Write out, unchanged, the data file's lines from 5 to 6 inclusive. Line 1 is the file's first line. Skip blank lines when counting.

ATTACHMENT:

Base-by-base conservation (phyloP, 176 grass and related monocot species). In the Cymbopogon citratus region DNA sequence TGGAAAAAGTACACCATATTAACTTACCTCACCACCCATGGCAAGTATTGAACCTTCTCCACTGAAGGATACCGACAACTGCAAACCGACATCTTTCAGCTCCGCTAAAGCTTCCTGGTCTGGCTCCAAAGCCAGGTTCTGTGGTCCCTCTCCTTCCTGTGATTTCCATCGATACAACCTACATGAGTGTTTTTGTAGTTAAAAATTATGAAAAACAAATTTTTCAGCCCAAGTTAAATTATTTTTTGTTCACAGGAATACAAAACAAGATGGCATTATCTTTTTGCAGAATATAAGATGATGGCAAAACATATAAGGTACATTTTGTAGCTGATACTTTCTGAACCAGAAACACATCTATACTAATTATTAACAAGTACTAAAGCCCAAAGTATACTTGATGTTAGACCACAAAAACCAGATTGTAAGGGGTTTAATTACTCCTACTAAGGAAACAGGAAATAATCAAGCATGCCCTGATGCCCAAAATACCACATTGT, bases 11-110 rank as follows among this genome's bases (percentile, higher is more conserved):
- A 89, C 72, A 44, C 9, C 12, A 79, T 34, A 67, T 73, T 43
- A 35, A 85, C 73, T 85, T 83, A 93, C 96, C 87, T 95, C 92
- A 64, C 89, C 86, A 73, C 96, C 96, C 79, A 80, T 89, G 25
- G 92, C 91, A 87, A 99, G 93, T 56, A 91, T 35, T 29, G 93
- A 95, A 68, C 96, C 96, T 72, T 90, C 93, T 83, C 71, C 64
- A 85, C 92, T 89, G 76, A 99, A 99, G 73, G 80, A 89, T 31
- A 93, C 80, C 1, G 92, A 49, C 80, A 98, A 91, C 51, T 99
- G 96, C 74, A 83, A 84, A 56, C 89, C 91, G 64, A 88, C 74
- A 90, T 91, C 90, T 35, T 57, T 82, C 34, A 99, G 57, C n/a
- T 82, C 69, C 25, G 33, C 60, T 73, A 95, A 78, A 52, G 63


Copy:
- G 92, C 91, A 87, A 99, G 93, T 56, A 91, T 35, T 29, G 93
- A 95, A 68, C 96, C 96, T 72, T 90, C 93, T 83, C 71, C 64